The Bank of Israel held its benchmark interest rate at 1 percent as expected on Monday, saying the shekel currency had stopped appreciating since a surprise rate cut last month.
The central bank also indicated the economy had some weak spots and said it expected inflation to remain subdued, suggesting the door remained open for future cuts.
While most economists expect steady policy ahead, some believe one more rate cut is possible by year-end.
"The picture of the state of real economic activity indicates continued growth at a rate slightly below 3 percent - excluding the effect of natural gas production - although several indicators point to some slowdown, primarily a decline in exports and industrial production, in the third quarter," the Bank of Israel said in a statement.
It also cited reduced global growth forecasts by the International Monetary Fund and market assessments that the U.S. Federal Reserve will delay scaling back its stimulus programme until the end of the first quarter of 2014.
Monday's policy decision was the fourth for the bank's governor elect Karnit Flug. All 11 economists polled by Reuters had forecast unchanged rates.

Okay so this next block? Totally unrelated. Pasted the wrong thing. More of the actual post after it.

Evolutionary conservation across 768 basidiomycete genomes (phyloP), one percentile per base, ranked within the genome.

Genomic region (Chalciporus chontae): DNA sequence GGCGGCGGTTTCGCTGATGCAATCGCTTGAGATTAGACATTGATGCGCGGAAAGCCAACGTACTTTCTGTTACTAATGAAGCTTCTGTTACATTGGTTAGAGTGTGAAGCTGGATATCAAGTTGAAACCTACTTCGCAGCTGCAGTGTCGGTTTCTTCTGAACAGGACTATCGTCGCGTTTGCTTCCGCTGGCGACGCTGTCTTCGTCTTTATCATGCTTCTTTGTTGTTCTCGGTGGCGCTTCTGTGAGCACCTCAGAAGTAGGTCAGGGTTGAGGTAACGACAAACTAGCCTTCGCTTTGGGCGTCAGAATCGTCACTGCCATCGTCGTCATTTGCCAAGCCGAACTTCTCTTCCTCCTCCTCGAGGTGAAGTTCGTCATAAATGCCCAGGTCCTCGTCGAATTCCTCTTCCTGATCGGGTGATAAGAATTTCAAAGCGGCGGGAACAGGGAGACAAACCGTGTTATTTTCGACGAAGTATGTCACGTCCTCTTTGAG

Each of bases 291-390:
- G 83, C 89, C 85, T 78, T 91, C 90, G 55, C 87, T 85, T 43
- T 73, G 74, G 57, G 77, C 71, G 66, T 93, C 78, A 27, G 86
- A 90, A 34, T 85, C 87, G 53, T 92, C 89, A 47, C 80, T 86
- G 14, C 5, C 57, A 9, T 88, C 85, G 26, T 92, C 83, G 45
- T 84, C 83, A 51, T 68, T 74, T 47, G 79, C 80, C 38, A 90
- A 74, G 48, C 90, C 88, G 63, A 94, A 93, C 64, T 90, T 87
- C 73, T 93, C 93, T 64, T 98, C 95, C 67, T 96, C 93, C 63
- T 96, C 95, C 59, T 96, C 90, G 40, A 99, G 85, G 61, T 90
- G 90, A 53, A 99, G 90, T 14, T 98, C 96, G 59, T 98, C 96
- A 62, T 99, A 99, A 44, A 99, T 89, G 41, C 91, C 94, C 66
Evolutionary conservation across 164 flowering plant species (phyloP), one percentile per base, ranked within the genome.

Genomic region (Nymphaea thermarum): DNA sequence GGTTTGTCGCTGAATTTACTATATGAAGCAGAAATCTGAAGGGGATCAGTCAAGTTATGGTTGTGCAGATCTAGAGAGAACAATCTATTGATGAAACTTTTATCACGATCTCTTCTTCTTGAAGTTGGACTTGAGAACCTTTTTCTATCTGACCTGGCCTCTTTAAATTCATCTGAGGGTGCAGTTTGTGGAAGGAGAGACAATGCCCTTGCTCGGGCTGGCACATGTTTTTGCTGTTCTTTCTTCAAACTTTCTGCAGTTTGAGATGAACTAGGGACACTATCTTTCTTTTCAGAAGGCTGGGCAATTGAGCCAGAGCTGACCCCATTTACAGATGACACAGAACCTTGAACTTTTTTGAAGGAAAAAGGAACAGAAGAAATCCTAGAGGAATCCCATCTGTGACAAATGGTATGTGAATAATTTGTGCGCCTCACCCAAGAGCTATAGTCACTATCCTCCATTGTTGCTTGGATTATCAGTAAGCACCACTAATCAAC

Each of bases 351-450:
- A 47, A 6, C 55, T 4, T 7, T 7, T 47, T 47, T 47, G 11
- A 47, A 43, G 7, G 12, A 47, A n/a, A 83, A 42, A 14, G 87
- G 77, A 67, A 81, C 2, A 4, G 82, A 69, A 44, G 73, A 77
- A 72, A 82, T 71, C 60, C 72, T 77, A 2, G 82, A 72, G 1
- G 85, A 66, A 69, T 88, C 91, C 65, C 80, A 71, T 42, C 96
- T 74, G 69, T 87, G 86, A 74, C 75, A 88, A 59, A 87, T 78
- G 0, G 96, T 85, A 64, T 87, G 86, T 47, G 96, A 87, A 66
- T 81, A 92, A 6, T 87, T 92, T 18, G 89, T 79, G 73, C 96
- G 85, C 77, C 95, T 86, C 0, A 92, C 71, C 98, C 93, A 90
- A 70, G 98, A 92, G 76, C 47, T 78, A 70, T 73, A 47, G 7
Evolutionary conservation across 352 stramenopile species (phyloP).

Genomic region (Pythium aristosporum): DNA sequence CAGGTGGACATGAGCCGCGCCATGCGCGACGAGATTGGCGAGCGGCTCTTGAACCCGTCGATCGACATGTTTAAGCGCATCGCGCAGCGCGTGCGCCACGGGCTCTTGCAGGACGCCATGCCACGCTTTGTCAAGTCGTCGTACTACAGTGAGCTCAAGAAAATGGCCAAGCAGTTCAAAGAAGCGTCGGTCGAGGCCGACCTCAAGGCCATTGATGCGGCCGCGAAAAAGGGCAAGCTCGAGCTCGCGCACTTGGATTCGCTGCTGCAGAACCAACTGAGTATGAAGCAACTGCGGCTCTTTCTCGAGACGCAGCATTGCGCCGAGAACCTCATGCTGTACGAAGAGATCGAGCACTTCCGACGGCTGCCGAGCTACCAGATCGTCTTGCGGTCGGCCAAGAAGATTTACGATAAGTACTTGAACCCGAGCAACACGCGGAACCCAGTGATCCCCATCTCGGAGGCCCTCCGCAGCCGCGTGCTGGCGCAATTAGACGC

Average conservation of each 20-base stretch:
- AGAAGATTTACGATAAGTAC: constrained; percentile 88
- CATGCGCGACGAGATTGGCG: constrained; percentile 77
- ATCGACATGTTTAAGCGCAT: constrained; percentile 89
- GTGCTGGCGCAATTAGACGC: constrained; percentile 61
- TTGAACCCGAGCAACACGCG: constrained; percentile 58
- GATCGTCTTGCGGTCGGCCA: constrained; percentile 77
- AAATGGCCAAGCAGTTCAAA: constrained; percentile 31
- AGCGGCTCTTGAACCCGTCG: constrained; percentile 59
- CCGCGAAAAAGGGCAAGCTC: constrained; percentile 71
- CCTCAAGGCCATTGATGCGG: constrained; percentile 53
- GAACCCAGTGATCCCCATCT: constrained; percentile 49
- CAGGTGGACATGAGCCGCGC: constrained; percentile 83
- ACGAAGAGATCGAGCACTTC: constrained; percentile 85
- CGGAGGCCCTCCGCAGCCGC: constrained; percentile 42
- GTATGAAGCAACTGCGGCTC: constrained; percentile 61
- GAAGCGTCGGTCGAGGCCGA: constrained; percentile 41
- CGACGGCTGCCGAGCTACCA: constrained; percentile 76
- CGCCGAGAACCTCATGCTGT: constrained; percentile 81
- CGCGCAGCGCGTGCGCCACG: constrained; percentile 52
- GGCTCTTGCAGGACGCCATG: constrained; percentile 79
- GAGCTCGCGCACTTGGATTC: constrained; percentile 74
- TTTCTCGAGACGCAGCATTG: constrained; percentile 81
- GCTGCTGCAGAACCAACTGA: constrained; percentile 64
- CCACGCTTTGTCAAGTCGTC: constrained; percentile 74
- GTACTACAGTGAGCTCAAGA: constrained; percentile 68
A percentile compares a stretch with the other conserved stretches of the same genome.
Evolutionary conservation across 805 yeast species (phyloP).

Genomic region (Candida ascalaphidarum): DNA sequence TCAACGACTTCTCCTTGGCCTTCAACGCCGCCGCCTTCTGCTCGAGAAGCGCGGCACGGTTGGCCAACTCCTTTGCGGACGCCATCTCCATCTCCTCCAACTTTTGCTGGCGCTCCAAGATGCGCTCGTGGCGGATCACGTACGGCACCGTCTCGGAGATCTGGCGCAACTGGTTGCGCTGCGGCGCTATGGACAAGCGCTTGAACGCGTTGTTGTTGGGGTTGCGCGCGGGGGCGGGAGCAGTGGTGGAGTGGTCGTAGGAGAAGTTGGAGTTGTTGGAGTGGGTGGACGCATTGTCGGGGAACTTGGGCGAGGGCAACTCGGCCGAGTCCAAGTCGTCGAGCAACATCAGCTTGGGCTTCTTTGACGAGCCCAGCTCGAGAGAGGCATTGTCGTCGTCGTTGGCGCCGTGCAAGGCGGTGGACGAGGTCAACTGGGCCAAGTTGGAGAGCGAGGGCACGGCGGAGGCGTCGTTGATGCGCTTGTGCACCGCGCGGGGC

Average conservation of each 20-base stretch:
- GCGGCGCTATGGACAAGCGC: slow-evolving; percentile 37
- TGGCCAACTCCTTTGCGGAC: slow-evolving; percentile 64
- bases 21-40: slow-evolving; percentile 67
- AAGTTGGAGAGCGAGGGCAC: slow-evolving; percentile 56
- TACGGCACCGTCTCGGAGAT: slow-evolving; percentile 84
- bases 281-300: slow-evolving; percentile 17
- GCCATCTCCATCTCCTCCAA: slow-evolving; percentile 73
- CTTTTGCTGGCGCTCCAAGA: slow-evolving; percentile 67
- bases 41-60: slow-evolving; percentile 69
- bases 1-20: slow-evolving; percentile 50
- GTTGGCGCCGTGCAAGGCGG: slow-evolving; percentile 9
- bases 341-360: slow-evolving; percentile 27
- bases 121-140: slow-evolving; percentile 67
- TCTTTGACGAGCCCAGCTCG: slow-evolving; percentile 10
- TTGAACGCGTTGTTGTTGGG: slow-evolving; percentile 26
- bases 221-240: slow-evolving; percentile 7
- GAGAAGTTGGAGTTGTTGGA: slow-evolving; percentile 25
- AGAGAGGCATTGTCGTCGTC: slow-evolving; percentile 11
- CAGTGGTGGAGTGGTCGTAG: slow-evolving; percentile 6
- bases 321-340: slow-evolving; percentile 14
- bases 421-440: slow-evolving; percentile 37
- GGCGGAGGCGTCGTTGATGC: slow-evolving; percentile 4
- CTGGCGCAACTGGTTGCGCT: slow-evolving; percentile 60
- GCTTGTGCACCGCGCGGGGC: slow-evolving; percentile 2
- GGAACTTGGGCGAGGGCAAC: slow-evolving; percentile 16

Acting governor since July, Flug's nomination to formally take over the reins has been approved by the cabinet and now just requires ratification by Israel's president, which is considered a formality.
The monetary policy committee last month cut its key rate by a quarter-point to its lowest level since December 2009 in a surprise move seeking to contain a rally in the shekel and as it saw slower growth in consumer and government spending in 2014.
Israel's economy is projected to grow 3.6 percent this year and 3.4 percent in 2014, according to the central bank.
It said that, in the last month, the shekel's appreciation trend has halted, weakening by 0.7 percent versus the dollar "while most currencies strengthened against the dollar."
The shekel stood at 3.53 per dollar on Monday, little changed in the past month.
In keeping rates steady, the central bank said since the rate cut a month ago, both interest rate and yield gaps with advanced economies had narrowed. It said inflation was expected to remain modest at below 2 percent for the next year. It was 1.3 percent in September.
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